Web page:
In the mid-70s I was listening to late-nite student radio and two youngish cops were on talking about the prohibition on pot. The cops were making jokes and they gave off the impression that it was all some sort of a game to them. They seemed to have forgotten that people were going to jail in their game. It was a phone-in show and I was probably the only one listening, so I called them up. I can't remember all I said, but the punch line came when: given that the police had already been fighting this war for decades, and given the cost (not only in money but in lives lost) — were they just about to turn the corner? Was it just a matter of banging a few more drug dealer's heads together and we'll have it solved? When was it going to be, when they finally got rid of grass?
Unfortunately, the two police officers didn't have an answer to that question. I must have taken their breath away because they didn't utter a sound. The student interviewer had to take a station-break. I thought they'd come back to me, but they never did — just left me hanging on the end of the line. I thought with student radio I should have won a prize — winning one for our side! But they didn't even say goodbye, which I thought was pretty rude at the time. But probably a smart move because I had plenty more ammo to throw.
Notwithstanding that way back then student radio wasn't even on my side, I still thought it would only be a matter of time before we in Canada would legalize leaf. We had already had the Le Dain Commission, which recommended a repeal of the laws against simple possession and cultivation for personal use. And I certainly thought we'd beat those brutal Americans with their zero-tolerance war on drugs. They weren't shy of dishing out life sentences and they'd hunt you down even if you just sold bongs. But here it is some 40 years later and I've been proven wrong once again.
On the very same day that Stephen Harper's Safe Streets and Communities Act came into full force, Washington and Colorado voted to legalize the recreational use of locoweed. In Colorado adults over 21 can now grow up to six plants in private; in Canada six plants will get you a mandatory six-month jail term. Harper is appealing to his base, a vengeful mob, jealous of everyone who ever got a buzz.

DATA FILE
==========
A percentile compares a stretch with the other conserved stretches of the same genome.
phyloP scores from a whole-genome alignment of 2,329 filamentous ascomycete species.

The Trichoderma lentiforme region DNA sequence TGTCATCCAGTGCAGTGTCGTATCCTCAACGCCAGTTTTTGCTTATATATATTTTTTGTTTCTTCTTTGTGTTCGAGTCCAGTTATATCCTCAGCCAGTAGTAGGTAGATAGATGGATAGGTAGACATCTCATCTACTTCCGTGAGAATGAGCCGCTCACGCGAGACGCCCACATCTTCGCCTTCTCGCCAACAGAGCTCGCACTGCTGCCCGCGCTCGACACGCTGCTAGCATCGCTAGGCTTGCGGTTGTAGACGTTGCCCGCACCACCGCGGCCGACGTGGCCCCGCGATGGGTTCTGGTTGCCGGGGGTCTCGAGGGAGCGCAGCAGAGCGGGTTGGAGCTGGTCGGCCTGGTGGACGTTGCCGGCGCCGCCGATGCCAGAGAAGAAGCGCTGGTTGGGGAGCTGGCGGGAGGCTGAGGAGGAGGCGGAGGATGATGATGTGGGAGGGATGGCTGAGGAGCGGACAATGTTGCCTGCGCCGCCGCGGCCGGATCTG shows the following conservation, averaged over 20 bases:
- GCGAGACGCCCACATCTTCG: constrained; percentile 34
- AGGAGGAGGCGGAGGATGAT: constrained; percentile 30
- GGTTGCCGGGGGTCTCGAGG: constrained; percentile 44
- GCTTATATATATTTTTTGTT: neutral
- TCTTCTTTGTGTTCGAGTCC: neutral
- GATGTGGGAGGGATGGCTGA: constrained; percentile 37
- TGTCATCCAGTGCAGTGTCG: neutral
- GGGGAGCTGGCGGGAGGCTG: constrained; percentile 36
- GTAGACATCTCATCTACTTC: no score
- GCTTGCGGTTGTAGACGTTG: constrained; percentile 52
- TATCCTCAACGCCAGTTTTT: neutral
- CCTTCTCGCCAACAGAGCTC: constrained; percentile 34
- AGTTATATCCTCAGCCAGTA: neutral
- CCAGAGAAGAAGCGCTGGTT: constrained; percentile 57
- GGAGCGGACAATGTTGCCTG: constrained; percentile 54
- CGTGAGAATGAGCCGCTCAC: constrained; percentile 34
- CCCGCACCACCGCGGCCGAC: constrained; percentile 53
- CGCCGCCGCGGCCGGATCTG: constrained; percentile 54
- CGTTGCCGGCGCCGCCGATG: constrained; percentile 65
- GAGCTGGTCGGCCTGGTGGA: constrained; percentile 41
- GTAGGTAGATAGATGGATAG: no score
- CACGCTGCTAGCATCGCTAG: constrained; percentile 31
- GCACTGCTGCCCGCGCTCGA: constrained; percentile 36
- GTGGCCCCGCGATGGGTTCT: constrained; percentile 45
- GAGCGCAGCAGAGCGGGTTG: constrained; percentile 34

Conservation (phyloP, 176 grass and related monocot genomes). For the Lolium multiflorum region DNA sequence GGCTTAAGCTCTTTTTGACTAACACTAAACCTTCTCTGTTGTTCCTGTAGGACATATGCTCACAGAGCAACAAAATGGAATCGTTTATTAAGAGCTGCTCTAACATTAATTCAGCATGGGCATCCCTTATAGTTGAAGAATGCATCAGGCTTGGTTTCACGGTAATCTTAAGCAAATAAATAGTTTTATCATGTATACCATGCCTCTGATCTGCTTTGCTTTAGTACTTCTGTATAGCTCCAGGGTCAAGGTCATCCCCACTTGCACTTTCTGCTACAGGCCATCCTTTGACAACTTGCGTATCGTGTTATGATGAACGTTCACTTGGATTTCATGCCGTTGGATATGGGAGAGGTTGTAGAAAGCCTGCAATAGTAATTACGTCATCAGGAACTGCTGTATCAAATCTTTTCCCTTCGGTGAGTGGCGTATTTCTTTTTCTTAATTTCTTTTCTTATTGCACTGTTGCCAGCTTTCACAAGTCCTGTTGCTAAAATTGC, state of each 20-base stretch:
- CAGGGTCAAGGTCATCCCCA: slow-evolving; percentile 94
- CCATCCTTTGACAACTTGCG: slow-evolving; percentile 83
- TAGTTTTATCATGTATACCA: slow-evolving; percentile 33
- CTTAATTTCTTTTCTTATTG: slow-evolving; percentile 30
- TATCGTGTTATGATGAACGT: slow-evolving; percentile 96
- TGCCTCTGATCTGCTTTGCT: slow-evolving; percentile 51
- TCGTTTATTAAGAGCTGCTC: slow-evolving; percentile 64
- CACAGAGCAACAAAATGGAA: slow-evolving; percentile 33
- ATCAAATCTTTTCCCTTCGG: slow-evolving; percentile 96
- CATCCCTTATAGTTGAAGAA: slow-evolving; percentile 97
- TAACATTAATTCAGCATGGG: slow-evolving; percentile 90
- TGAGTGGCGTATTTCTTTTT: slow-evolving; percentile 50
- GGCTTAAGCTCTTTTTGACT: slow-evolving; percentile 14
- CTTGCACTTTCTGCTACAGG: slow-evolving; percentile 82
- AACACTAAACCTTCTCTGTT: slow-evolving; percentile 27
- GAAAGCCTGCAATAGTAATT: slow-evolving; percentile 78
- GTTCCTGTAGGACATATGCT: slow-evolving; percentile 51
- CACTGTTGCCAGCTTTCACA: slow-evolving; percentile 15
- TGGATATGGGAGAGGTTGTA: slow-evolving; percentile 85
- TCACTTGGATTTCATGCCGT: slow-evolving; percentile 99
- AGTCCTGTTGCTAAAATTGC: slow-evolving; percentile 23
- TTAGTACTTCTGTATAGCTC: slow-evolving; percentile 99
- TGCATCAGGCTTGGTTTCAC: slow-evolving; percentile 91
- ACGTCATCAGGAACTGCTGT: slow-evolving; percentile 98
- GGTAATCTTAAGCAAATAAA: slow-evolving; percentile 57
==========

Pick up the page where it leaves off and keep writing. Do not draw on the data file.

In Washington State the pro-cannabis campaign cost over $6-million and it won 55% of the votes, at a cost of about $6 a vote. The narrow victory came through slick TV ads in which everyone looked like they'd never smoked a spliff in their life. There were no hippies praising the love grass — no need to preach to the choir. Instead the talk was all about regulating and controlling and taking money out of the hands of bad-guys. One ad had a fearsome American-Gothic matron stating it was time to beat up on bhang. At first you think she's against legalizing the happy cigarette and then you realize her plan is to make it legit and then tax the hell out of it. She made it sound like if you hate hemp you should vote to legalize it. Oh, those tricky pot-heads! If you hate the herb or love it — there is but only one way to vote.
But let's not forget the role income tax played in all this. Cunning role-reversals aside, the core message in those ads was the promise of free money. Washington has no state income tax and they're broke. They have been found guilty of shortchanging the state education system by their own Supreme Court. They've been ordered to pay up and they have no idea where the money is going to come from. Faced with the terror of tax hikes, voters would have been much more willing to buy the dream of a boo-boo-bush bonanza, and ignore the risks of taking on a grand social experiment. Desperate times calls for desperate measures.